When I first heard these words, spoken by Waymond Wang (actor Ke Huy Quan) in Everything Everywhere All At Once, I felt my heart shatter a bit–not in sadness, but rather in feeling seen.
How can a movie see you? It’s in the acknowledgment that your view of the world is reflected in someone else’s experience. While the character is created, someone wrote these words. Someone felt them enough to write a story about them. Enough people relate to these words that they’ve turned this movie into a remarkable success both financially and in critical acclaim.
As a turning point in the movie, there is a recognition that seeing the good is another possible path.
I have, throughout my life, worked to see the good. Despite my efforts, I have become the villain in many scenarios. I have been misunderstood. I have been lost in the translation of what I think I am saying versus what is heard by others.
When I heard these words coming at me from onscreen, I realized that this too is how I’ve learned to survive. It can seem naive–I can seem naive–but seeing the good side is how I fight.
It is too easy to slide into the despair of a cruel world. It is too easy to begin to believe that nothing matters.
It doesn’t matter that I write this blog. It doesn’t matter if I write my stories. It doesn’t matter if I don’t do my art. Not many people read it anyway. No one cares. It doesn’t matter. Nothing matters.
Everything Everywhere All At Once looks at what it means when nothing matters. Then they turn the concept on its head; nothing matters, and therefore, we can do whatever we want.
If nothing matters, then it doesn’t matter if no one ever reads my writing; write anyway. Create anyway. Love anyway.
Everything Everywhere is one of those once-in-a-lifetime films that ask you to relook at your perception of life. It is a story about motherhood, marriage, family, culture, cultural immersion, sexuality, a loss of hope, a loss of dreams, life path, and the roads we didn’t travel. It is also a story of emptiness, depression, loneliness, desire, acceptance, forgiveness, kindness, time, connection, and, above all, love.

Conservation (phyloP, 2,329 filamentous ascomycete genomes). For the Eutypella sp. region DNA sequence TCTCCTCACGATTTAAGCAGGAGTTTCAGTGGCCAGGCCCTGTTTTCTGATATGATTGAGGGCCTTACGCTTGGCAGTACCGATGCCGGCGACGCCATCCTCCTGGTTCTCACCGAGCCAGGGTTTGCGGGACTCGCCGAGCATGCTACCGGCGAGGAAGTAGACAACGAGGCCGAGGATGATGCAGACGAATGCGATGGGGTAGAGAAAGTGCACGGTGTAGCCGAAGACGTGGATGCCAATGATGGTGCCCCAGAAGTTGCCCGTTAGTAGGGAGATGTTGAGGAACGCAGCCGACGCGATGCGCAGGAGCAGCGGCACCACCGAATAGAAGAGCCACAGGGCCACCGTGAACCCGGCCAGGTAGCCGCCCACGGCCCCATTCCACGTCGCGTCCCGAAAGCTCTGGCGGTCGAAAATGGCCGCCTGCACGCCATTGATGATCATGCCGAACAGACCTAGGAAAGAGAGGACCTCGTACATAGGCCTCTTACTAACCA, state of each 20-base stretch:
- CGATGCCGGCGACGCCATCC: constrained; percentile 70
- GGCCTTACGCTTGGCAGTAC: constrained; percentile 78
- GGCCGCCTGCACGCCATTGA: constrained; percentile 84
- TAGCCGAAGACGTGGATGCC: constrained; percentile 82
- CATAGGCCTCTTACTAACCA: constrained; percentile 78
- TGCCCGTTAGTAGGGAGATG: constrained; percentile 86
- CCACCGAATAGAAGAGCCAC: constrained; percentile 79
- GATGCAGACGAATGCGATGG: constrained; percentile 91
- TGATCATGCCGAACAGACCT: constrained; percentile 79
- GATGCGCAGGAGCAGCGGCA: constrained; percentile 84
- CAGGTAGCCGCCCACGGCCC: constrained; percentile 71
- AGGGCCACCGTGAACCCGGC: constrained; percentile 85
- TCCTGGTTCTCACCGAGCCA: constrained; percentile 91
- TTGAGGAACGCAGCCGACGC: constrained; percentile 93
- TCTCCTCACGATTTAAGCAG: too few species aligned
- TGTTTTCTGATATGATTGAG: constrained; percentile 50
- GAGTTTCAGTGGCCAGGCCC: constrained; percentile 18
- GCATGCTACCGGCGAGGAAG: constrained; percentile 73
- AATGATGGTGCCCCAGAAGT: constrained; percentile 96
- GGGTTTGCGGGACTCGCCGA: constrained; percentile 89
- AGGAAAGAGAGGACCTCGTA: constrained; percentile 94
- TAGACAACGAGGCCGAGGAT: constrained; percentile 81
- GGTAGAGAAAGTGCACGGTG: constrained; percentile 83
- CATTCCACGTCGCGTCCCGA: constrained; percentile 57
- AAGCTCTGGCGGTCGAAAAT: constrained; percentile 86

Sound big? It is big. The movie is quite literally about everything, everywhere, all at once.
Photo Gallery Inspired by Everything Everywhere All At Once
This last year, I have felt a little “on hold” creatively. My big canvases were packed up, I’ve been trying to clean out a very messy studio, trying to organize. I’ve focused on my writing with the process of rewriting Oz for NaNoWriMo as well as a short story challenge with my writing partner, Bridgette.
As I talked about in The Battle of Creativity, I’m a bit all over the place. I tend to call it creative or artistic ADD; I struggle with keeping a focus on a single project over time. I didn’t finish Oz (I made it to the Emerald City) and I didn’t finish a full year of short stories (I finished 25).
Thinking we were moving in the near future had a certain hold over me; packing, cleaning things out, organizing, just sitting and enjoying my current reality where I can see both the sunset and the moon rise.
The realities of the housing market in California (and most everywhere in the United States) have touched us directly. Our dreams of building a home have ended in double and triple the building costs due to supply chains and inflation. Our search for homes already built have led to an inflated market at a time when the United States may be moving into a recession. Interest rates and loans are building dramatically.